Minimal Invasive Surgery/Laparoscopic Surgery

What is minimally invasive surgery?

Minimally invasive surgery is performed with a few sutures and minor incisions. One or more minor body incisions may be created during minimally invasive surgery. Other incisions are used to insert tiny surgical instruments and perform the procedure. The recovery time following minimally invasive surgery may be shorter than that following traditional surgery since there may be less pain, scarring, and damage to good tissue.

What is laparoscopic surgery?

Unlike open surgery, minimally invasive surgery uses more than one method to operate on a patient. Minimally invasive surgery usually causes less pain, less time in the hospital, and fewer problems.

Laparoscopy was one of the first forms of minimally invasive surgery. It involves doing surgery through one or more small incisions while using tiny cameras, tubes, and surgical tools. Robotic surgery is another kind of minimally invasive procedure. It gives the physician an enlarged, three-dimensional image of the surgical site and supports precise, adaptable, and controlled surgical procedures.

Who qualifies for laparoscopic minimally invasive surgery?

A laparoscopy is often done when the results of a physical exam, X-ray, or CT scan are not clear.

A laparoscopy can be performed to assess the cancerous condition of an abdominal organ. Moreover, it can be performed to examine an abdominal injury. It can determine the location and depth of the damage. Your level of internal bleeding can also be seen.

Why is laparoscopic, minimally invasive surgery conducted?

An abdominal laparoscopy can be done to check the abdomen and its organs for:

  • Tumours and other growths
  • Injuries
  • bleeding inside the belly
  • Infections
  • Belly pain that can’t be explained
  • Blockages

For women, a gynecologic laparoscopy may be used to check:

  • Pelvic pain and problems
  • Ovarian cysts
  • Fibroids
  • The fallopian tubes

Laparoscopy can also be used to treat endometriosis. This is when tissue that normally lines the uterus grows outside it. Laparoscopy may be done to treat an ectopic pregnancy or to do a tubal ligation (tie the fallopian tubes) to permanently prevent pregnancy.

What are the benefits of laparoscopic, minimally invasive surgery?

Comparing this method of operation to standard surgery has several benefits. Since there is less cutting:

  • Your scars are smaller.
  • You leave the hospital sooner.
  • The scars will heal more quickly and with less pain for you.
  • You return sooner to your regular activities.
  • You might not have as many inside scars.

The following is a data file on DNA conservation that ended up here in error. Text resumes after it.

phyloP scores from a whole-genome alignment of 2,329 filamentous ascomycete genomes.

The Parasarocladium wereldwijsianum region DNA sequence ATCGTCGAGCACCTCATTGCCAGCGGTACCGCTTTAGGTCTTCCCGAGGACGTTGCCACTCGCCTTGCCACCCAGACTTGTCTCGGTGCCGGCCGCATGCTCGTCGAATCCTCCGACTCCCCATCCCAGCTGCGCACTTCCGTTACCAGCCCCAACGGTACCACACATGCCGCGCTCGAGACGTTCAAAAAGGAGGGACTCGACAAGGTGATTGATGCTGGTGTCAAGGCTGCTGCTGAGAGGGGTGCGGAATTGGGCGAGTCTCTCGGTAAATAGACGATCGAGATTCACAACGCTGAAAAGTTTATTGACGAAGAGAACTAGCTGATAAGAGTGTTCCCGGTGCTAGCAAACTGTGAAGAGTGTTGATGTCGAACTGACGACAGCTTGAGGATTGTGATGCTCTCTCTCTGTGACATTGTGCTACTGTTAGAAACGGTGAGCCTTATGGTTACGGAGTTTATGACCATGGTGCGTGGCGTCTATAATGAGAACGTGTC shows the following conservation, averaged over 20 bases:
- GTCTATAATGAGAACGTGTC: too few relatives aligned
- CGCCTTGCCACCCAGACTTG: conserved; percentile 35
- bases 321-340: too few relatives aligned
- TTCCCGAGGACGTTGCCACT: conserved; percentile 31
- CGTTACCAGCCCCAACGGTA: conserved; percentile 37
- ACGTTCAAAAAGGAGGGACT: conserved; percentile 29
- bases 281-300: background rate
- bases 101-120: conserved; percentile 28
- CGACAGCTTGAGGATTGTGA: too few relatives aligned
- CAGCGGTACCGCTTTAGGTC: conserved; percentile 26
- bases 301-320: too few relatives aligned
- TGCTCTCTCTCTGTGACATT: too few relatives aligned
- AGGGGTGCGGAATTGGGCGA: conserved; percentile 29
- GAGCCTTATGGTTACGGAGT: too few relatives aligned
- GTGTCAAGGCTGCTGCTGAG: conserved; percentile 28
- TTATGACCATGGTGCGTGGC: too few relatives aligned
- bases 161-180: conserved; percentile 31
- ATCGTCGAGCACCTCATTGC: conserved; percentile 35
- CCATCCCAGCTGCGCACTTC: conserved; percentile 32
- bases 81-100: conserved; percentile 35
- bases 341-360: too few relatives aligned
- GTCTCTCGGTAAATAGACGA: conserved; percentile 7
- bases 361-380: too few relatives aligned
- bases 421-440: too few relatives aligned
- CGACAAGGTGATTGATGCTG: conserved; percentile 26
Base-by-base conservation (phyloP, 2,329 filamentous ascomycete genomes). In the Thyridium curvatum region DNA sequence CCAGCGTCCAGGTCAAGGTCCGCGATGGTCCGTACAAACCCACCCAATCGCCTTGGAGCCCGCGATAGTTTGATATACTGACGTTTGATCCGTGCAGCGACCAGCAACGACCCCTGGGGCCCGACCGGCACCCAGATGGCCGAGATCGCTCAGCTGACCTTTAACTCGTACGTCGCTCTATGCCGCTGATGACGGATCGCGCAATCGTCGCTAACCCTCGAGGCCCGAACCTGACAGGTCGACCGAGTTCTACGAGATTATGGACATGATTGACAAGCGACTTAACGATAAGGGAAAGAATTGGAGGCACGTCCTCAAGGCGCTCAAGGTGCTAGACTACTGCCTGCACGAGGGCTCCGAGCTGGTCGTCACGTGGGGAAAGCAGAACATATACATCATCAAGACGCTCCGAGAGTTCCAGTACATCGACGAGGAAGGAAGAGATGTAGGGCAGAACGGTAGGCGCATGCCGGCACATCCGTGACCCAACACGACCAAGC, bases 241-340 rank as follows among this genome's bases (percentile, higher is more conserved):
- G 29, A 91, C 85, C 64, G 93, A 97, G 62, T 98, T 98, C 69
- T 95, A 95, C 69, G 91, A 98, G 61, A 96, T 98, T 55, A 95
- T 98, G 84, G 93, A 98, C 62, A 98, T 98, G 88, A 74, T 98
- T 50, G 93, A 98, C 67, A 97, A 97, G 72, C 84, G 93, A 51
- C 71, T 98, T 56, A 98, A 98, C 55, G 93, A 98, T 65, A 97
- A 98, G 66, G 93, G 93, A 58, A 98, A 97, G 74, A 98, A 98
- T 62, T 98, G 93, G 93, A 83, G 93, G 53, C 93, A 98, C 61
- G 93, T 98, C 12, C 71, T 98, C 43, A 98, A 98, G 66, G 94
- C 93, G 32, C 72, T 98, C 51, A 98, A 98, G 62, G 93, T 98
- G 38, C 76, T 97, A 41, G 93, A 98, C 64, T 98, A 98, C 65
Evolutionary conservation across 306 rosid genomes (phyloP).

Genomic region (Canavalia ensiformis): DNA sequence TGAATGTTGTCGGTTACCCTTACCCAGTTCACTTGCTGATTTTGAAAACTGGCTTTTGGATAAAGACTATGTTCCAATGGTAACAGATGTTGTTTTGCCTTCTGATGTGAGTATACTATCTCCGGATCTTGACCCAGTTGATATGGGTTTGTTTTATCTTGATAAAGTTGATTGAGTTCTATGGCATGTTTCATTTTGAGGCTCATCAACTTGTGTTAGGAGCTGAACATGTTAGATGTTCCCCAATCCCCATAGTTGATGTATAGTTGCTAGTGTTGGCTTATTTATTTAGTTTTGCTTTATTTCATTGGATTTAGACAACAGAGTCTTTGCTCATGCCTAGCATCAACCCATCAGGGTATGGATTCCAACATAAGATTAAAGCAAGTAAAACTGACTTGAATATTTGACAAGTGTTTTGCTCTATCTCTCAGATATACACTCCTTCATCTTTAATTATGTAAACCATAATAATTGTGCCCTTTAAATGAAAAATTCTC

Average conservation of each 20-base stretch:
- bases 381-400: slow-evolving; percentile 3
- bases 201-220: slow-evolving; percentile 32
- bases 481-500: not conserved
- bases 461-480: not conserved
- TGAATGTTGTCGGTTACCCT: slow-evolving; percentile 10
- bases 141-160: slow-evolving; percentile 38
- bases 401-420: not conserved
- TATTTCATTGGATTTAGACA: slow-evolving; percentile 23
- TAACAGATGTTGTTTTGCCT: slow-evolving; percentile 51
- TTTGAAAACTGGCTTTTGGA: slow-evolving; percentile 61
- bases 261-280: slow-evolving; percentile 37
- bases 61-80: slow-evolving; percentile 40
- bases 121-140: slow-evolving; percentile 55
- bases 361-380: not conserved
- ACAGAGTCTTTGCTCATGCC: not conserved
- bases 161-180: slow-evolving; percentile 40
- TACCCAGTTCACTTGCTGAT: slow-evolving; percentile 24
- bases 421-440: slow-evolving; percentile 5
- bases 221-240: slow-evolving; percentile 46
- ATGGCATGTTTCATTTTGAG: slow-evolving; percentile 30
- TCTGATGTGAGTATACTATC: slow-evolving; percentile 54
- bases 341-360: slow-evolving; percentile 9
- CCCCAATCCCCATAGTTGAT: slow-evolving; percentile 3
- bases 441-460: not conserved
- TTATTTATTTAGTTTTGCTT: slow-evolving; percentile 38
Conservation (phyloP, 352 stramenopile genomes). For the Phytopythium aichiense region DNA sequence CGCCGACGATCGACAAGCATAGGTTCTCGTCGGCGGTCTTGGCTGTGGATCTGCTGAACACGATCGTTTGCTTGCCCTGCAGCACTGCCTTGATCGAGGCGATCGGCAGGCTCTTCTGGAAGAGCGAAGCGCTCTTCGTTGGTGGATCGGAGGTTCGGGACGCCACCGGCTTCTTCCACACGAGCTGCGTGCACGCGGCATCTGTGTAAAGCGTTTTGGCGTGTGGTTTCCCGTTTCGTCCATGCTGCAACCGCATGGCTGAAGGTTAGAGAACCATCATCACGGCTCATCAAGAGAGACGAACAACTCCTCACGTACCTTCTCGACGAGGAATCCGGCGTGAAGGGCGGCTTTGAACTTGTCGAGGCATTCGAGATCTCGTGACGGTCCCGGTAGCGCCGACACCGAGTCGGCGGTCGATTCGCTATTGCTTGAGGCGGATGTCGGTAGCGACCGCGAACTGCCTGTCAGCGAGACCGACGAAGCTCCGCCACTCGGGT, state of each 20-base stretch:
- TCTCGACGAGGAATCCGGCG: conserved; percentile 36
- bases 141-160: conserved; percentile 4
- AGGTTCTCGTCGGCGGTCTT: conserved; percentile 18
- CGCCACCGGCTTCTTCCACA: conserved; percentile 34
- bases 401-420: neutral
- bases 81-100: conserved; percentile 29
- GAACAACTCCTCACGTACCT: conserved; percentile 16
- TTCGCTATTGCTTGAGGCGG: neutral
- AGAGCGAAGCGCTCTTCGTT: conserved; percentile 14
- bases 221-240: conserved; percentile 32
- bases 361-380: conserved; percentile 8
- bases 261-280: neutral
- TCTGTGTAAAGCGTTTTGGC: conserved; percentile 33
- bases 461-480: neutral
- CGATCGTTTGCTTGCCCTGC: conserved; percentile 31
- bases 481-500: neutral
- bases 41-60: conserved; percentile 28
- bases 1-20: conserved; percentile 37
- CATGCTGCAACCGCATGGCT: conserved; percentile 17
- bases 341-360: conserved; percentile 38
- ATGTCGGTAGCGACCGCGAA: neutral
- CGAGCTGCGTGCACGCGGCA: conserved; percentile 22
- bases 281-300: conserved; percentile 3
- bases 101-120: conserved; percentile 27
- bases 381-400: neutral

What are the risk factors and complications of laparoscopic minimally invasive surgery?

  • Trocar wounds

There is some risk of damage from the initial trocar insertion because it may be done blindly before the laparoscope is installed. The complications are serious yet infrequent. They consist of:

  • bleeding vessel damage.
  • Bowel harm.
  • nerve damage.
  • hernia at the port.
  • problems with insufflation

The carbon dioxide gas that is used to inflate the abdominal cavity during the procedure may cause an unpleasant reaction in some people. Before the surgery, you will be examined for any cardiopulmonary disorders that could increase your risk of developing these side effects.

Complications include:

  • Hypercapnia
  • Pneumothorax
  • Emphysema of the subcutaneous or mediastinum
  • Hypothermia


Smaller incisions than you might anticipate are used during laparoscopy surgery. The term "laparotomy" refers to a thin instrument with a tiny camera and light on the end that is used in the procedure. A surgeon can watch what's happening inside you on a video monitor by inserting it through a tiny cut and into your body.

Request an appointment at Apollo Cradle, Hyderabad - Jubilee Hills. Call 1860-500-1066 to book an appointment.

1. Is laparoscopic surgery a major procedure?

Although patients often see laparoscopic surgery as simple, it is a major surgery with the possibility of serious side effects such as visceral injury and haemorrhage, bowel injury, or bladder injury.

2. What kinds of procedures are considered minimally invasive?

Hysteroscopic surgery
Advanced laparoscopic surgery
Robotic surgery
Video-Assisted Surgery Using Thoracoscopes (VATS)
Vaginal Surgery

3. How difficult is the laparoscopy recovery process?

After the treatment, you might feel sore or stiff where the incisions were made for a few days, especially if you needed a breathing tube.

4. Is bed rest necessary following laparoscopy?

Even though you don't have to stay in bed, it's advisable to take the rest of the day easy and rest.

5. Will I be able to walk immediately following laparoscopic surgery?

You should begin walking the day you get home from the hospital if you haven't already.

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